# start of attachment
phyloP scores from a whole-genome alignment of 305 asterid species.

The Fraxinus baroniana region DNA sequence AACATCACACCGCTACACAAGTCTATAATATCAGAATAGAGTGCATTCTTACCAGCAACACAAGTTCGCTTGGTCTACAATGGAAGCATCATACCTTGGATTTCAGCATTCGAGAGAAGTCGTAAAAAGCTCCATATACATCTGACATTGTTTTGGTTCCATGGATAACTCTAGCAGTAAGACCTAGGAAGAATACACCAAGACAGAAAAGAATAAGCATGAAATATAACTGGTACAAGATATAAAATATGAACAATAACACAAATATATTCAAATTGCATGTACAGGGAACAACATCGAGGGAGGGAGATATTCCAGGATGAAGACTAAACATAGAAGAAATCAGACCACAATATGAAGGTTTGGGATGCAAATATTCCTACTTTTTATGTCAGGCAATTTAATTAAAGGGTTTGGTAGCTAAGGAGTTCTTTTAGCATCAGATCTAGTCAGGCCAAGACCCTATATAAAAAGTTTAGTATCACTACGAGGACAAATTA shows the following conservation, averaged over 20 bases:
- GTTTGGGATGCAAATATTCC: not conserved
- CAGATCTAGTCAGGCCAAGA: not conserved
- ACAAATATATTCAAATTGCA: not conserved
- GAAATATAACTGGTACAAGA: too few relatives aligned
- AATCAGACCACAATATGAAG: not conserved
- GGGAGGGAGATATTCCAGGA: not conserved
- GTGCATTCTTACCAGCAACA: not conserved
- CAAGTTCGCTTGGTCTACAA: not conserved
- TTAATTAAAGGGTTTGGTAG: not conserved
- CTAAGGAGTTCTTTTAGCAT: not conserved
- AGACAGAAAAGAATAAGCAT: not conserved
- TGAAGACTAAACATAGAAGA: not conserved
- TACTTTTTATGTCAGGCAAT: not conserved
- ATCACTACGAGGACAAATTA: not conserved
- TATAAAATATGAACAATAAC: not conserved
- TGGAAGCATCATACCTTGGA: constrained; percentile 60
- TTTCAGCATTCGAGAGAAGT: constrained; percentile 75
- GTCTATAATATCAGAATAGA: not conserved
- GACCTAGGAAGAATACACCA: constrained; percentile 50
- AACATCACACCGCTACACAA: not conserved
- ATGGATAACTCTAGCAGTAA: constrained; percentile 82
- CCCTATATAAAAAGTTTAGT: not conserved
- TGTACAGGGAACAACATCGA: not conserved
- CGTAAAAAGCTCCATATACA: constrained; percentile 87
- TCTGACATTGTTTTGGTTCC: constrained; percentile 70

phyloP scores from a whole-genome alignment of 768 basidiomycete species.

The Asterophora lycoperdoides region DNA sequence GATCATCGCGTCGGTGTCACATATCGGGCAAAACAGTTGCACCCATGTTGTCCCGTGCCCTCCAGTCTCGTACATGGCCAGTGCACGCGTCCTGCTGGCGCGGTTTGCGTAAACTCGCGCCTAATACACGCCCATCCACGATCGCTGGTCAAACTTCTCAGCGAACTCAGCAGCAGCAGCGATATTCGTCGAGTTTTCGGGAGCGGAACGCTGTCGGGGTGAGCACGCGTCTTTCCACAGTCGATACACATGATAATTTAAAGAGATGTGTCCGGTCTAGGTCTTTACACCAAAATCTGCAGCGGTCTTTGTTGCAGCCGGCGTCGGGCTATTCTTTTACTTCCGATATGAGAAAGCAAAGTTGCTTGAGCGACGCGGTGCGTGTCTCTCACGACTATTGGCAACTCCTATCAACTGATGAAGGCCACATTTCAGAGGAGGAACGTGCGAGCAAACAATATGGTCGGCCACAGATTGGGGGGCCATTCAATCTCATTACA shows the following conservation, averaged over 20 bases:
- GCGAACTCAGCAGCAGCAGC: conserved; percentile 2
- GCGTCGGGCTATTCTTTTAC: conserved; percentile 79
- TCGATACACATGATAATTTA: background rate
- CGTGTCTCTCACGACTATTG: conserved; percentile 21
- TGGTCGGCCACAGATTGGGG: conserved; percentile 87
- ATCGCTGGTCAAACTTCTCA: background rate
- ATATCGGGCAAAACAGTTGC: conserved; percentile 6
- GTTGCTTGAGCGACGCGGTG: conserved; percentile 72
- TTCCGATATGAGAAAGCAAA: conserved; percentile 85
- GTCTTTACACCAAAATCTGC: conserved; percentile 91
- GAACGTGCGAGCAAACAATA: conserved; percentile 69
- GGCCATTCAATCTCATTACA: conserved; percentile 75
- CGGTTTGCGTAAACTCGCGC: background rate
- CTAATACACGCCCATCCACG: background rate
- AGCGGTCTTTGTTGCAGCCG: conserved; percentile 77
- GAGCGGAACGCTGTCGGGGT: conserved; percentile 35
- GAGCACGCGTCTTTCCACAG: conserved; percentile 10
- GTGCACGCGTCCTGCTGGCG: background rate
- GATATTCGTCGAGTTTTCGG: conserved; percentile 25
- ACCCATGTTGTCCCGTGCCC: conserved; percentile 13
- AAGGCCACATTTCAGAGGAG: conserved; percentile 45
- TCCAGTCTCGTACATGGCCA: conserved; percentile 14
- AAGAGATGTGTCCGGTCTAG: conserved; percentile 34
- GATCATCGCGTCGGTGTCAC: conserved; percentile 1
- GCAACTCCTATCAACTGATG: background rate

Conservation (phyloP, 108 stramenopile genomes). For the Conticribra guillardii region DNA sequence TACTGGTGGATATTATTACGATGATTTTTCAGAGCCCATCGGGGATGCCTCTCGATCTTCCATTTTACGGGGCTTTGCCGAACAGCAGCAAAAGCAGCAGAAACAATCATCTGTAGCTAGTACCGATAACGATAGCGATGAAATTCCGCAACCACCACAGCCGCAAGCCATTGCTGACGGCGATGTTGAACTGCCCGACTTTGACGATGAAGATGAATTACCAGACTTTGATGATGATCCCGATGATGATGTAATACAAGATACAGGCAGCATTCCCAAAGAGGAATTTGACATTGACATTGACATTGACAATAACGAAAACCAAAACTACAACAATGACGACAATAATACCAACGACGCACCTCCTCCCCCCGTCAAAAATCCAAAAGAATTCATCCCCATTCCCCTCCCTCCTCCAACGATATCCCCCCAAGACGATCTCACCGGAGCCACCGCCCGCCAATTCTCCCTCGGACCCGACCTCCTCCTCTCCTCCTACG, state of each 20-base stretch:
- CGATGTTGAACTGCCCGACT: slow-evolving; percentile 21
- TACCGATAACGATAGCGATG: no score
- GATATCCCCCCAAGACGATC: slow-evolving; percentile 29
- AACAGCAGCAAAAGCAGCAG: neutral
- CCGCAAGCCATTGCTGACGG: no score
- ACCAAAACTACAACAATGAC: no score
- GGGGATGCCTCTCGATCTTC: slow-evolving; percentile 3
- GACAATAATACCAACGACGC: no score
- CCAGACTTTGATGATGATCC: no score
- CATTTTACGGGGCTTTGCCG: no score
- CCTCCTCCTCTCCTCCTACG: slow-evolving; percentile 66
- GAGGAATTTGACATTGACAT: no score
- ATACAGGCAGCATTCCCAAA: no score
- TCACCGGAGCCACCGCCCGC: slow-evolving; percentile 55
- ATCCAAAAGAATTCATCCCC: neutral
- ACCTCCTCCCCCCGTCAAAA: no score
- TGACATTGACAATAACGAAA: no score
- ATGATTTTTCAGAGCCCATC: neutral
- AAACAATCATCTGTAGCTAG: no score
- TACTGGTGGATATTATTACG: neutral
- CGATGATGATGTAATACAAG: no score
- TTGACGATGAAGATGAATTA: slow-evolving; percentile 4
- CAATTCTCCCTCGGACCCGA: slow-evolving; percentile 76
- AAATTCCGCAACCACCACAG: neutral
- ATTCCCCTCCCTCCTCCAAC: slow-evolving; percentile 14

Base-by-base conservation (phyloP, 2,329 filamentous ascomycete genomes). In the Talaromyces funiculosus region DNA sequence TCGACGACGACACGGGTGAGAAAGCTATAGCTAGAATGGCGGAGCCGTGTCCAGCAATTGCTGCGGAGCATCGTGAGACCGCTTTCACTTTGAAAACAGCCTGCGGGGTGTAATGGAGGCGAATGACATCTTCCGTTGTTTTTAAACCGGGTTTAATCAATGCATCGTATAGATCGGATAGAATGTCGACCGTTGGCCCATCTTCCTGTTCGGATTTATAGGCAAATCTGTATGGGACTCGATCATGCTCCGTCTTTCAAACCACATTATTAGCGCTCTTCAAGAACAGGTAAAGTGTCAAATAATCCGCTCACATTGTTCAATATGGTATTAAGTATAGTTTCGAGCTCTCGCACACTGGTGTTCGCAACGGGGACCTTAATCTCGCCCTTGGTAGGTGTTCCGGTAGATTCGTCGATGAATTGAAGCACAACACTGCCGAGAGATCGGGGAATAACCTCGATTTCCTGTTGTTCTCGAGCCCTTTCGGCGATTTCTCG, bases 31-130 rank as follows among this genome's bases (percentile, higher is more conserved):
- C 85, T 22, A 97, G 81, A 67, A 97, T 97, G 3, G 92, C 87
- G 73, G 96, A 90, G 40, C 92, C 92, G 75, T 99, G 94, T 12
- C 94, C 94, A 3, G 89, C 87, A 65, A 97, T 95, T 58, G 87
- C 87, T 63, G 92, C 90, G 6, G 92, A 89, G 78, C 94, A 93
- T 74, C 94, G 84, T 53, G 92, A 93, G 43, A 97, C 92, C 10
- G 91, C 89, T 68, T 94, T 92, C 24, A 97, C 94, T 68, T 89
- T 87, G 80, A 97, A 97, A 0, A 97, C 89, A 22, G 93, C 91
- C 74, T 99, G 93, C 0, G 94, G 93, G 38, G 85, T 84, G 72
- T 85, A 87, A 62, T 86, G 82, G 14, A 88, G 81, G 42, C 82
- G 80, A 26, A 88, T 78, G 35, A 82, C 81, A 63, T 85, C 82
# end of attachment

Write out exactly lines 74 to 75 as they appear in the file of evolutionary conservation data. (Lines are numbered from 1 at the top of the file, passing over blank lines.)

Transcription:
- AAACAATCATCTGTAGCTAG: no score
- TACTGGTGGATATTATTACG: neutral